One way to achieve that is through modularity, inherently adaptable infrastructure, that can be changed more easily, and with compatibility of hardware—like being able to easily raise the height of bridges, or change the size or scope of drainage, or design infrastructure with multiple uses. One example of this is that in Kuala Lumpur, they can use their traffic tunnels as stormwater tunnels if there's an extreme storm or heavy rainfall.

There’s a field of decision science called decision-making under "deep uncertainty," and engineers have started their foray into this discipline; the collaboration will be crucial for the future. Simply taking the time to predict a myriad of future conditions and walking through the outcomes is helpful too, and isn't something that reliably happens now with infrastructure design. Instead of planning funding until a project is complete, it could anticipate future changes and adaptations that need to be made in the budget from the start.


In the UK, the Thames Estuary 2100 Project was one of the first to rigorously consider deep uncertainty and climate change right from the beginning of the planning process. A large part of the plan was to upgrade or replace the Thames Barrier, which protects London from flooding due to a storm surge.

Instead of looking at what happened in the past to determine how to modify the barrier, the group planned out multiple possible options for the future, created an “adaption map” with different choices arising depending on what was going on with the climate, like a choose your own adventure book informed by the climate.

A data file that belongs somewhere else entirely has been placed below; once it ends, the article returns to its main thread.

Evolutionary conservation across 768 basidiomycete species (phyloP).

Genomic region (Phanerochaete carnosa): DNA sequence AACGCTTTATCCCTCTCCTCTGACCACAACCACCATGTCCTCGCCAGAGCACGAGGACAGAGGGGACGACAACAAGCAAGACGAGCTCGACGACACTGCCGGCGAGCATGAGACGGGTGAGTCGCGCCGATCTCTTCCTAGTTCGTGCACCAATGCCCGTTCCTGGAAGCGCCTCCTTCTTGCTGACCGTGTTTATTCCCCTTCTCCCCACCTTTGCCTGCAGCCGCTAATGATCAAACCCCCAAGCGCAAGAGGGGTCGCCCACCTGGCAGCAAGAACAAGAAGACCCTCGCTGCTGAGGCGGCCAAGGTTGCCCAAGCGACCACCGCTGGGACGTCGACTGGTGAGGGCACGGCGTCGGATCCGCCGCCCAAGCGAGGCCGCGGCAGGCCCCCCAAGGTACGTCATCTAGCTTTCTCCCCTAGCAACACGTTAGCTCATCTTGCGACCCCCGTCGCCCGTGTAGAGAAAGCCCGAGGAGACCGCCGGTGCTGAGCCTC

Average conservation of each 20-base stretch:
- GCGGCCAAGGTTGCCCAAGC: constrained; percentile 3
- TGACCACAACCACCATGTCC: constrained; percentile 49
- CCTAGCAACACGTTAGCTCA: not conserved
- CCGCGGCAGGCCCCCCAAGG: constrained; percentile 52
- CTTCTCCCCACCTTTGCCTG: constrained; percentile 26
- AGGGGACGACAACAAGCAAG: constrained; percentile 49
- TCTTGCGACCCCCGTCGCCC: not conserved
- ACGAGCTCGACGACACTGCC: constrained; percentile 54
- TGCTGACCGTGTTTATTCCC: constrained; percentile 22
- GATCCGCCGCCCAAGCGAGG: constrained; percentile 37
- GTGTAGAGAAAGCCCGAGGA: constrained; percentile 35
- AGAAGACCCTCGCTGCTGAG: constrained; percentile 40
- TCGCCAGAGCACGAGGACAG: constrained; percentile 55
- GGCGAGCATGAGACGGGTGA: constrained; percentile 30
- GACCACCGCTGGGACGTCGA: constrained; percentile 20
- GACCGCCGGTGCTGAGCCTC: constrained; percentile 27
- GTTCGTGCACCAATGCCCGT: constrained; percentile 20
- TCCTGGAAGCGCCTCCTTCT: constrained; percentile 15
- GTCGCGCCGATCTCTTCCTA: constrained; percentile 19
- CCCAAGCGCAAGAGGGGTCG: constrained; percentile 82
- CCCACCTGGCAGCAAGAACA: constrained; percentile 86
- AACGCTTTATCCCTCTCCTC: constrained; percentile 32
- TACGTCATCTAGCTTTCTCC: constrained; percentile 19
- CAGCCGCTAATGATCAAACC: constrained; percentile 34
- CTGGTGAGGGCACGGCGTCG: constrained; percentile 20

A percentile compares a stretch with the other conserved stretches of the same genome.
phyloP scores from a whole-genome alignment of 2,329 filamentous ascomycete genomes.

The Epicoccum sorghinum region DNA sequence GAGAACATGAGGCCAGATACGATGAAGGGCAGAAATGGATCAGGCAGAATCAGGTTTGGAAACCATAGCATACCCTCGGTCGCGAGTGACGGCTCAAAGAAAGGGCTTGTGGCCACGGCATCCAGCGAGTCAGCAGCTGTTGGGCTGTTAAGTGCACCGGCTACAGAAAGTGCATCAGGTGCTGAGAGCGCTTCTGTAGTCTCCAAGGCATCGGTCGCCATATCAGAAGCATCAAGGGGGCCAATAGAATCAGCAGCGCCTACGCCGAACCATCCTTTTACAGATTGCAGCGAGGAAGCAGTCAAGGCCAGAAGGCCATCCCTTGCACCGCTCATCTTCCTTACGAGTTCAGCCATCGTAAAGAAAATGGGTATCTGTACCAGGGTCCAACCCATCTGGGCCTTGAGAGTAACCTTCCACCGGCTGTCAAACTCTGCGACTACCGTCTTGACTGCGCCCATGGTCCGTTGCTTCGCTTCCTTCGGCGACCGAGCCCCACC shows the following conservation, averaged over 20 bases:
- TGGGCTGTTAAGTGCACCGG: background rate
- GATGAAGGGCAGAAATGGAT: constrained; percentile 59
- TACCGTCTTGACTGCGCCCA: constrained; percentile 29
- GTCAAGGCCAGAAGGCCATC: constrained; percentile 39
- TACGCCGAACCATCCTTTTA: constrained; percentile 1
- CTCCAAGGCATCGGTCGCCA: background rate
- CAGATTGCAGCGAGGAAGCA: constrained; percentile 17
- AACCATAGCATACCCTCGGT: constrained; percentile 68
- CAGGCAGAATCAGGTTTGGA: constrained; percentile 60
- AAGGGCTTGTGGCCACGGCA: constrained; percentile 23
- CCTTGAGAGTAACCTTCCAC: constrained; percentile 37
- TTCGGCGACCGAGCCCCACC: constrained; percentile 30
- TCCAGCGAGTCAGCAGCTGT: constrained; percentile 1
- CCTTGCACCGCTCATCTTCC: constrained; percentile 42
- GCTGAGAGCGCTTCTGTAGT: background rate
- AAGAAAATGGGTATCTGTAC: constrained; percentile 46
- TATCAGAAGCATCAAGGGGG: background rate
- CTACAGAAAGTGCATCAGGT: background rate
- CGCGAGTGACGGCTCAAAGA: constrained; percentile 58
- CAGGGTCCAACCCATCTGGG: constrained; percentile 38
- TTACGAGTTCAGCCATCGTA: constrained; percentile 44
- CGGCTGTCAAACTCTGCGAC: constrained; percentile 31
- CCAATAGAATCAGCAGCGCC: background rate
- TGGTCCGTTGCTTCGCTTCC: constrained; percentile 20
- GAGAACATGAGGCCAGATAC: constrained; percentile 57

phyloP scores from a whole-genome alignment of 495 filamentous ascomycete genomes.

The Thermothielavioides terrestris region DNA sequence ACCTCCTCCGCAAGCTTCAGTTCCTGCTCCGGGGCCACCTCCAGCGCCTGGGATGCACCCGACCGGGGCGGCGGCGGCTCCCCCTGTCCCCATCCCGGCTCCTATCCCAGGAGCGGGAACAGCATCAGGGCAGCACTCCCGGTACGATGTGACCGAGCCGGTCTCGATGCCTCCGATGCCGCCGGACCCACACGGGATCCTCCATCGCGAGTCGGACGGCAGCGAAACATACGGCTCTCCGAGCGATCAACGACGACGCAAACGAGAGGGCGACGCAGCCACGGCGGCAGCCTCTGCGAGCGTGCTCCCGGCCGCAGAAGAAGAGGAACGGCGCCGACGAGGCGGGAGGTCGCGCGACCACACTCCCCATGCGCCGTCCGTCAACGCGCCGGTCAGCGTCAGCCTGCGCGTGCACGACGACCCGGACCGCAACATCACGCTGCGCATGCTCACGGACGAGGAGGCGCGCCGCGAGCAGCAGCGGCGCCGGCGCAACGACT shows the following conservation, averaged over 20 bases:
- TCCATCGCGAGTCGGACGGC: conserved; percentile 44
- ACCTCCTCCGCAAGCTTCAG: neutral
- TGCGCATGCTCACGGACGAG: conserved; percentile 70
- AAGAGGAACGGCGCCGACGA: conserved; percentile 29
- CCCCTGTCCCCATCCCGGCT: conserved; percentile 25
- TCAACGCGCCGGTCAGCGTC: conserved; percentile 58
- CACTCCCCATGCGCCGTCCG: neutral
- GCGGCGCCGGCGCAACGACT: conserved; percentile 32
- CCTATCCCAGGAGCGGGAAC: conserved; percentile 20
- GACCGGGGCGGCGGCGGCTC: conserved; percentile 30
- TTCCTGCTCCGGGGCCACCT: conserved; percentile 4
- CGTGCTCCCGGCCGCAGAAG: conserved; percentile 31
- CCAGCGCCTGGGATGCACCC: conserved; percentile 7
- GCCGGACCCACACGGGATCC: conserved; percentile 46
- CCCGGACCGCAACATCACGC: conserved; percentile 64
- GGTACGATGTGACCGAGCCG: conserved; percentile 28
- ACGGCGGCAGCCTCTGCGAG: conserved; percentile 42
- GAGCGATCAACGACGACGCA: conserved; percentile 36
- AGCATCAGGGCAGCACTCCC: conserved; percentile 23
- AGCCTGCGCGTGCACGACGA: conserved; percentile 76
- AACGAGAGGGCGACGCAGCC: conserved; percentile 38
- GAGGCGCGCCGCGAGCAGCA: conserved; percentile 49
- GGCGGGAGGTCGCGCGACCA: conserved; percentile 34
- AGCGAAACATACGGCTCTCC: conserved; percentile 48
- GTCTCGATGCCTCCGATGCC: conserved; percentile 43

How do you plan for the future, when finally accepting that the future won’t look like the past?

Another approach is called “minimizing future regret.” “It’s a totally different way of looking at problems,” Chester said. “I don’t know how bad it’s going to be. What I do know, is that in making decisions, I want to minimize regret about how I make those decisions. I essentially want to look at a number of scenarios of ways that I could adapt, and ask myself, 'If I’m totally off in those scenarios, how bad is that? How much cost did I waste, how much resources did I waste, and what were the social, political, and capital concerns in doing that?'”

We need to build infrastructure that is safe to fail. Traditionally, infrastructure is designed to be fail-safe up to a certain point—those 10 or 100-year events. Anything over that, and severe consequences occur. At the moment we don’t design infrastructure with that failure in mind. Thinking about the consequences right at the beginning of the design process forces engineers and city planners to work to avoid them.